Roman Candle – Upon further Revue…
It’s said that first impressions linger. Roman Candle can relate, because the band is in the midst of the most protracted first impression in recent memory. Its excellent debut album, The Wee Hours Revue, was released June 6 on V2 Records but has been in circulation in various forms for years, since it was first released as Says Pop on the independent label Outlook in 2002. That was two labels and several lineup changes ago for the band’s core of Skip, Logan and Timshel Matheny.
“Going back to these songs again, yeah, it’s kinda like moving back to your old hometown after being gone a long time,” says Skip Matheny, Roman Candle’s singer/guitarist. “Hearing this record again is like riding around your old neighborhood. But having a new lineup to play them live is exciting. We’ve had to work hard to retain that excitement. If the live versions don’t sound like the CD, well, that’s intentional.”
The retooled album, immaculately produced by Chris Stamey, is high-gloss, detailed pop music for the senses as well as the mind. Most pop records fall short on groove, but The Wee Hours Revue is as rhythmically smart as it is sharp and catchy. The first ten seconds or so of opening track, “Something Left To Say”, could pass for ambient dance music, setting a pulse that the album maintains throughout. Those bouncy hooks, a bushel of insidiously catchy melodies, and Matheny’s forceful voice are the album’s distinguishing features.
The first version of Roman Candle formed in the late ’90s when brothers Skip and Logan were at the University of North Carolina. Logan was the drummer; Skip’s wife Timshel played keyboards. After posting some demos on www.garageband.com, the band made an unexpected connection with professional football player Trevor Pryce, a dance-music recording artist who was also an All-Pro defensive lineman for the Denver Broncos. Pryce liked the demos enough to sign the group to his new label. Roman Candle’s self-produced version of Says Pop was Outlook’s first release.
“Says Pop, everybody thought that was supposed to be ‘pop’ like the Backstreet Boys,” says Skip. “But ‘pop’ is all the music we love — Sinatra, Merle Haggard, Roxy Music, the Clash, that universal stuff you can find in anybody’s record collection. Wee Hours Revue was actually our original title, but I’ve got this friend from high school who got me into Captain Beefheart back when I was listening to Dwight Yoakam. He had the coolest, most amazing taste. And when he heard the album, he said we ought to call it Says Pop because, ‘It sounds like you’re trying to make what you imagine to be pop music. Like trying to do both DJ Shadow and Oasis.’ That’s what was so great about hooking up with Trevor; he just totally got that. We used to have long chats about drum sounds.”
Says Pop attracted major-label interest, and Hollywood Records signed Roman Candle in 2003. “Hollywood signed us at this point where it wasn’t clear which direction radio was going to go,” says Logan. “It seemed like maybe college pop would be the popular thing. But this was before the Killers and Modest Mouse and this harder wave of more indie-rock stuff took over rock radio. So it went the other way, and then Hollywood didn’t know what to do with us.”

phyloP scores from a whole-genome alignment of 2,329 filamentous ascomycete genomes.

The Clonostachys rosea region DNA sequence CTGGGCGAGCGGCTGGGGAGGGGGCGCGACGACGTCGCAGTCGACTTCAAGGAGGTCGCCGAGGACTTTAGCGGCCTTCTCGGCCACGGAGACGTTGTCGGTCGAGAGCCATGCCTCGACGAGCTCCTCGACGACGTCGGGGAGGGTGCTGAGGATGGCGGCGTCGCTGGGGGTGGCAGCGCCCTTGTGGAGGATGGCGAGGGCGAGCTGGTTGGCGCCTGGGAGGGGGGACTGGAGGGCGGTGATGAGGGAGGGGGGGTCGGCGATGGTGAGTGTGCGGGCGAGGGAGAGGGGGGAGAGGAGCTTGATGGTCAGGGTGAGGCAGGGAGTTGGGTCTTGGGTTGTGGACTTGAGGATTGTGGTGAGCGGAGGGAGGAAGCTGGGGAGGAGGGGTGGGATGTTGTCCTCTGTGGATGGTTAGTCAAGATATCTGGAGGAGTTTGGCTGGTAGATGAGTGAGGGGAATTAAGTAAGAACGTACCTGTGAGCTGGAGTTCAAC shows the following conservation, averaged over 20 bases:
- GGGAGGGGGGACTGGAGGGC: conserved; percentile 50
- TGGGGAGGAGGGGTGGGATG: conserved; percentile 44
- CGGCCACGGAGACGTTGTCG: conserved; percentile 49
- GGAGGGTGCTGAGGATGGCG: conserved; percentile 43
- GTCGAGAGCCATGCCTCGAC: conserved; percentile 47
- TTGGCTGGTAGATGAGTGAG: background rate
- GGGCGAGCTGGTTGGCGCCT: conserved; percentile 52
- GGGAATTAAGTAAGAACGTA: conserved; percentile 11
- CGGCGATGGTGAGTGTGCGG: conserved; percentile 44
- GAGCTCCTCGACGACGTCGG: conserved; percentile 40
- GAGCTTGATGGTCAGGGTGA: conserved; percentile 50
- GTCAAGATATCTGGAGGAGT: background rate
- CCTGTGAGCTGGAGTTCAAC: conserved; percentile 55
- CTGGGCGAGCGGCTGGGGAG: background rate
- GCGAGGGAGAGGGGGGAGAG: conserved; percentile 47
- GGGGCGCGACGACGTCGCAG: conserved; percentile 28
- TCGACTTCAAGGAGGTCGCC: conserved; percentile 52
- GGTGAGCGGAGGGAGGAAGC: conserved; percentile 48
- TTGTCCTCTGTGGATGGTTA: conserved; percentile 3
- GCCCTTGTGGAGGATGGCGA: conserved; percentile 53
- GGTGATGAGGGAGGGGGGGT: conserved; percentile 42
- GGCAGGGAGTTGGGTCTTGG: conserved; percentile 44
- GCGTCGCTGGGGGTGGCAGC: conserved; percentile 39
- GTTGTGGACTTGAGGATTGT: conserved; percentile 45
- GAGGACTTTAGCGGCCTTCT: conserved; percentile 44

By then, Roman Candle was already working with Stamey on recutting the album. Through Stamey, the band also hooked up with country singer Thad Cockrell, recording a live album that’s still in the vaults (a limited-edition EP from the sessions, featuring a killer cover of Outkast’s “Hey Ya”, is out of print).
As one purported release date after another came and went, the band kept busy with Cockrell and also worked with a series of studio types to try to come up with that ever-elusive hit single. One particularly memorable attempt, with producer John Algia (John Mayer, Dave Matthews Band), happened right before Timshel gave birth to the Mathenys’ first child.
“Hollywood did let us work with a lot of great producers, we’ve got to give them credit for that,” Skip acknowledges. “But we still don’t really know what went on; we just never heard from them. I think it’s for the best, ultimately.”
Eventually, Hollywood let Roman Candle go and V2 came calling. Now that The Wee Hours Revue is finally out, the band can begin to consider its backlog of material — two albums’ worth, including a song cycle called Love Songs For An Empty Room. Meantime, Skip has also been writing a guidebook to surviving the music industry.
“None of this was traumatic or anything, just annoying,” he says. “But we realized that there’s this massive gap between what most bands think they know and what they really do. So we’d like to pass that knowledge on. It’s based on Walker Percy’s The Last Self-Help Book, which posed 20 questions about life. I’m working on 20 questions about the music business. I had to reach the ‘acceptance’ phase of all those stages you go through.”